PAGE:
Get Him to the Greek Movie Review
In 2008, the comedy Forgetting Sarah Marshall debuted with relatively little fanfare. Marketing for the picture painted it as a mildly funny but otherwise unremarkable romantic comedy. Given its spring release date, I for one didn't consider it a priority. But producer Judd Apatow had once again enabled a superb product; Forgetting Sarah Marshall went on to be a small hit and one of the funniest movies of the year.
Two years later, director Nicholas Stoller has returned with what is more or less a sequel. Get Him to the Greek stars Russell Brand, returning as rock star Aldous Snow, and Jonah Hill, though, somewhat confusingly, not as the same character he played previously. The movie has Hill as a record company intern who is tasked with chaperoning the alcohol-and-drug-fueled rocker to his comeback show, which at first seems like a simple task until the musician's eccentricity comes into play.
As with Forgetting Sarah Marshall, Get Him to the Greek is a profanity-laced film that relies on eccentric characters and racy scenes to get its laughs. The movie is funny, but those looking for laughs at the Forgetting Sarah Marshall/Knocked Up/Superbad level will be disappointed. Get Him to the Greek's deficiencies have less to do with the humor than the plot, however.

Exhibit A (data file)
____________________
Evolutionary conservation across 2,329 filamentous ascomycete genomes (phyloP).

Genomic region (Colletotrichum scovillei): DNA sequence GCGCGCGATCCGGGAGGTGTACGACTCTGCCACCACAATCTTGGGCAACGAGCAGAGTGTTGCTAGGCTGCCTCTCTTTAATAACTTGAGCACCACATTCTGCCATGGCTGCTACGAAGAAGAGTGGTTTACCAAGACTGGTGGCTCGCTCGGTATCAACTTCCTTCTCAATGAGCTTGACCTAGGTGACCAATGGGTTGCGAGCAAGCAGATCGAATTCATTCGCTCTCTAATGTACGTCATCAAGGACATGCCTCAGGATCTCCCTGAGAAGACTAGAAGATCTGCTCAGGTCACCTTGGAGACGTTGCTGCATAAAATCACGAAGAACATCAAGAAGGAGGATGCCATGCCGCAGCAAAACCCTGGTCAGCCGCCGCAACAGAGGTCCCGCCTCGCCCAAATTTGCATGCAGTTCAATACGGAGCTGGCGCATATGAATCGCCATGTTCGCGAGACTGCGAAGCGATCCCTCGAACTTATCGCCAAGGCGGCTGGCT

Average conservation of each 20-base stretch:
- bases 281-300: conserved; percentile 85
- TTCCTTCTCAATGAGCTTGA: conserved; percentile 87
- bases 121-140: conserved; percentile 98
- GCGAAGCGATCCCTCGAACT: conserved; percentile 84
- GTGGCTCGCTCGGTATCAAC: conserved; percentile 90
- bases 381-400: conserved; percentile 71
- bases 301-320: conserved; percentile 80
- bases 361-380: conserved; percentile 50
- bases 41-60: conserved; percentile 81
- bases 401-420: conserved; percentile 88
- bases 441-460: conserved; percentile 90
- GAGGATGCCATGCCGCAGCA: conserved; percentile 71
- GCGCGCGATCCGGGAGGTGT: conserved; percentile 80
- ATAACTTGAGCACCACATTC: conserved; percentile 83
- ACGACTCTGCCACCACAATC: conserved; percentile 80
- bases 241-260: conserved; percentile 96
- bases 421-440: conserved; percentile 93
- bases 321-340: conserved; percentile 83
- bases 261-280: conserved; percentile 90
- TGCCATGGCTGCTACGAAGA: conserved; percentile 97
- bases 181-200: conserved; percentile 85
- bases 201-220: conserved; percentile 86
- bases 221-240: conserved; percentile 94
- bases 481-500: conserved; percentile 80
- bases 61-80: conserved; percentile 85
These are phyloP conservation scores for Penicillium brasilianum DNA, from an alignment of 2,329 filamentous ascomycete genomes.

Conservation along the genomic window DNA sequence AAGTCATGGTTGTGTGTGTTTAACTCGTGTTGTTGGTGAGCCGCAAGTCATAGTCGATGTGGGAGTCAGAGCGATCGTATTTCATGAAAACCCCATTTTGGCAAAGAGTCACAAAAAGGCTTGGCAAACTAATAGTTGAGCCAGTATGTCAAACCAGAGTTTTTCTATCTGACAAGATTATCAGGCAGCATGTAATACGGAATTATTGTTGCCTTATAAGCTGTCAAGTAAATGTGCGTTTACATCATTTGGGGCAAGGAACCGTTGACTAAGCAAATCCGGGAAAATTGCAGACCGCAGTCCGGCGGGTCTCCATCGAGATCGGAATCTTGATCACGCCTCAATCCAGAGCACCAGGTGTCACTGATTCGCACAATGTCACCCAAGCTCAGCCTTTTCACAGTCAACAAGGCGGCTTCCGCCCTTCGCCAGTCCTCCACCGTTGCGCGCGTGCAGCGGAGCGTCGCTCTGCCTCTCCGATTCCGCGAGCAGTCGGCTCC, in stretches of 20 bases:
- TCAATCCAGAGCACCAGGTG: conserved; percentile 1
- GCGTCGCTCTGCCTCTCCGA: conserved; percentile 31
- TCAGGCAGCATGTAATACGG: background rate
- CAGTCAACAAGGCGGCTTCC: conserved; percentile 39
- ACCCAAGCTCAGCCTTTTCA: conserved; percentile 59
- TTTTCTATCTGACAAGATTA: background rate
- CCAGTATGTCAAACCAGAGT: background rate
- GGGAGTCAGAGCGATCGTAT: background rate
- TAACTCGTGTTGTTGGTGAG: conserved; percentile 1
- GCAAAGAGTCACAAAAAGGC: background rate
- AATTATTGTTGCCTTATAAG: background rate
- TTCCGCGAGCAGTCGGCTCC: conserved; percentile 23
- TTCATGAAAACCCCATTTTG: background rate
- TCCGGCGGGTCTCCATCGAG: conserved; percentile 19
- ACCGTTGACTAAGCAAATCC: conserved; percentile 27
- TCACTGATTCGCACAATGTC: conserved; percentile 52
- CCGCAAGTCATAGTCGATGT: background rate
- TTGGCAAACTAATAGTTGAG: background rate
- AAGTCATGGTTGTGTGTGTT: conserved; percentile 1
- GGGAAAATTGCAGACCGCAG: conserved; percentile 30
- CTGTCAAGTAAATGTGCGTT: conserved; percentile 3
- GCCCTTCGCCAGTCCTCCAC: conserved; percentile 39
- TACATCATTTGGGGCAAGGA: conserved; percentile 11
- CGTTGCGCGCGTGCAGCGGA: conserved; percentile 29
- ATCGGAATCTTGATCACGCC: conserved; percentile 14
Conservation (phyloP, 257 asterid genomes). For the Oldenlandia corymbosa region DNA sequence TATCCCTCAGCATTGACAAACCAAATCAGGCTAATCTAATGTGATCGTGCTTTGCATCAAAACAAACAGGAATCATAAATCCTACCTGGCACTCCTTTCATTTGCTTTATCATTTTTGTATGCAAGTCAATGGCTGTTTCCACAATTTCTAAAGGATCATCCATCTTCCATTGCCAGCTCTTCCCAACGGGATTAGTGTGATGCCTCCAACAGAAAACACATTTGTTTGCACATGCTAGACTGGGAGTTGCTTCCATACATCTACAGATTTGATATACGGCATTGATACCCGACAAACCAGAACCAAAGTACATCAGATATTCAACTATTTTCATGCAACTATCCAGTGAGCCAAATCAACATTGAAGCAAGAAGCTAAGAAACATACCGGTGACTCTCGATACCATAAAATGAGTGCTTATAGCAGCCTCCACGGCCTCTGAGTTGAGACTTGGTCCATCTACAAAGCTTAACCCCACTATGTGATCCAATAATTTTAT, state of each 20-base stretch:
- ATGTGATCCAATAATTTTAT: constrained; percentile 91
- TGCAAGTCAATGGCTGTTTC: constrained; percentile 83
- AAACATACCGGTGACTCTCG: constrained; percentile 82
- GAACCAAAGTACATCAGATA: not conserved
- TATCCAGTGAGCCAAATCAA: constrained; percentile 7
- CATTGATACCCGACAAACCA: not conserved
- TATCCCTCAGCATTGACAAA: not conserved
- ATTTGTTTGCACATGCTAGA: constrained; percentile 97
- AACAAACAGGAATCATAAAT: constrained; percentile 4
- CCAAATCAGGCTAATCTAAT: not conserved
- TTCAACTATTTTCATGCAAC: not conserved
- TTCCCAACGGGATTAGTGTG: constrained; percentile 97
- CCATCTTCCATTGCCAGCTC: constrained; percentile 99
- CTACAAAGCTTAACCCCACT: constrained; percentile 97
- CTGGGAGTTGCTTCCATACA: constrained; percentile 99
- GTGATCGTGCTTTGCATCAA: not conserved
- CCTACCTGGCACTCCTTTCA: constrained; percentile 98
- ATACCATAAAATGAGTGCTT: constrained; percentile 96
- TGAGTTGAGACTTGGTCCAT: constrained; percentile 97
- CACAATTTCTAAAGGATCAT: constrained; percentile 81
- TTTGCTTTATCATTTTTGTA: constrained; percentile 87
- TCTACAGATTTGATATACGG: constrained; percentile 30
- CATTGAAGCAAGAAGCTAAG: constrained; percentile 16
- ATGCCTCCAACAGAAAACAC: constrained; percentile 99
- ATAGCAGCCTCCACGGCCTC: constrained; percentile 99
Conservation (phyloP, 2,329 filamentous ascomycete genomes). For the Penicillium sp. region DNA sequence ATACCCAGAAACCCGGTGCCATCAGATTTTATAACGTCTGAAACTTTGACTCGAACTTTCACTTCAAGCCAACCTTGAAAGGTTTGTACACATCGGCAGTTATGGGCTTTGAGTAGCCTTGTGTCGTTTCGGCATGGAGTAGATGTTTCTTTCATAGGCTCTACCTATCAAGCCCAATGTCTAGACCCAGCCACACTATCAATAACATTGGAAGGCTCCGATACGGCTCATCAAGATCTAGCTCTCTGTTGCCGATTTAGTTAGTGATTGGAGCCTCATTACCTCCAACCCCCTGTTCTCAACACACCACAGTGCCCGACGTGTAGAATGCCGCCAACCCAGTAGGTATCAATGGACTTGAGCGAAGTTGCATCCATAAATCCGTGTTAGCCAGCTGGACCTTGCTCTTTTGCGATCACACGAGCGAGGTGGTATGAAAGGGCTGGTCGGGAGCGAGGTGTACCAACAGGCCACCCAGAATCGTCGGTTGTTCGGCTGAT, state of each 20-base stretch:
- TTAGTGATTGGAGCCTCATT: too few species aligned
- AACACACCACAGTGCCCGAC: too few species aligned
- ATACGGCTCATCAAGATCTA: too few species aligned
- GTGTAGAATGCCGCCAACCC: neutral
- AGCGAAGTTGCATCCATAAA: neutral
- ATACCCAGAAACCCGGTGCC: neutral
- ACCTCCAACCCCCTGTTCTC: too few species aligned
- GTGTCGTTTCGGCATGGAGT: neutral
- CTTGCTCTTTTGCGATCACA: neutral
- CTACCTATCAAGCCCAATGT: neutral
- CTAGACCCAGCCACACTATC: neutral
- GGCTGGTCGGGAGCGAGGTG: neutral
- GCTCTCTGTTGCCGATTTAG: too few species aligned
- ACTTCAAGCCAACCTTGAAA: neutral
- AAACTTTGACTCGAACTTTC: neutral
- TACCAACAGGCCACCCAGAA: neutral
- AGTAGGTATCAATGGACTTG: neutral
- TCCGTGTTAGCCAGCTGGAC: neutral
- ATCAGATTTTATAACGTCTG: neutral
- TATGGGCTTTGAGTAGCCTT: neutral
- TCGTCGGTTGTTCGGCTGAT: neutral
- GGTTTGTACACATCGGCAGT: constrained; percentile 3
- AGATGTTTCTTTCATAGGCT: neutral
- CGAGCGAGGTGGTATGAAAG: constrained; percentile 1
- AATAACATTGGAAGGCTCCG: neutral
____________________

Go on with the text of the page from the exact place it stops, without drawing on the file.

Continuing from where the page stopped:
The big difference between Get Him to the Greek and Forgetting Sarah Marshall is that Forgetting Sarah Marshall had a romantic center and extremely likable protagonists; Get Him to the Greek is like its bastard brother, still edgy but a lot less fun. Russell Brand, and subsequently Aldous Snow, is a dish best served in small samplings; as a lead character, he is more obnoxious than humorous. Hill is likable, but there's nothing driving his character, nothing to make the audience root for him. In Forgetting Sarah Marshall, we saw Jason Segel's character get dumped, find himself at a hotel with his ex-girlfriend and discover new love; in Get Him to the Greek, Hill has to get his assignment to a show. There's less of an emotional connection and commitment the audience needs to make, and as a result the movie feels more like a spattering of clever scenes than a complete story.
Despite its flaws, Get Him to the Greek boasts more than a few witty lines of dialogue and funny moments; it's undoubtable that Get Him to the Greek will grow to become a cult classic and get better with repeat viewings. It isn't as entertaining as some other Judd Apatow movies, but it's still a worthwhile comedy.
Review by Erik Samdahl unless otherwise indicated.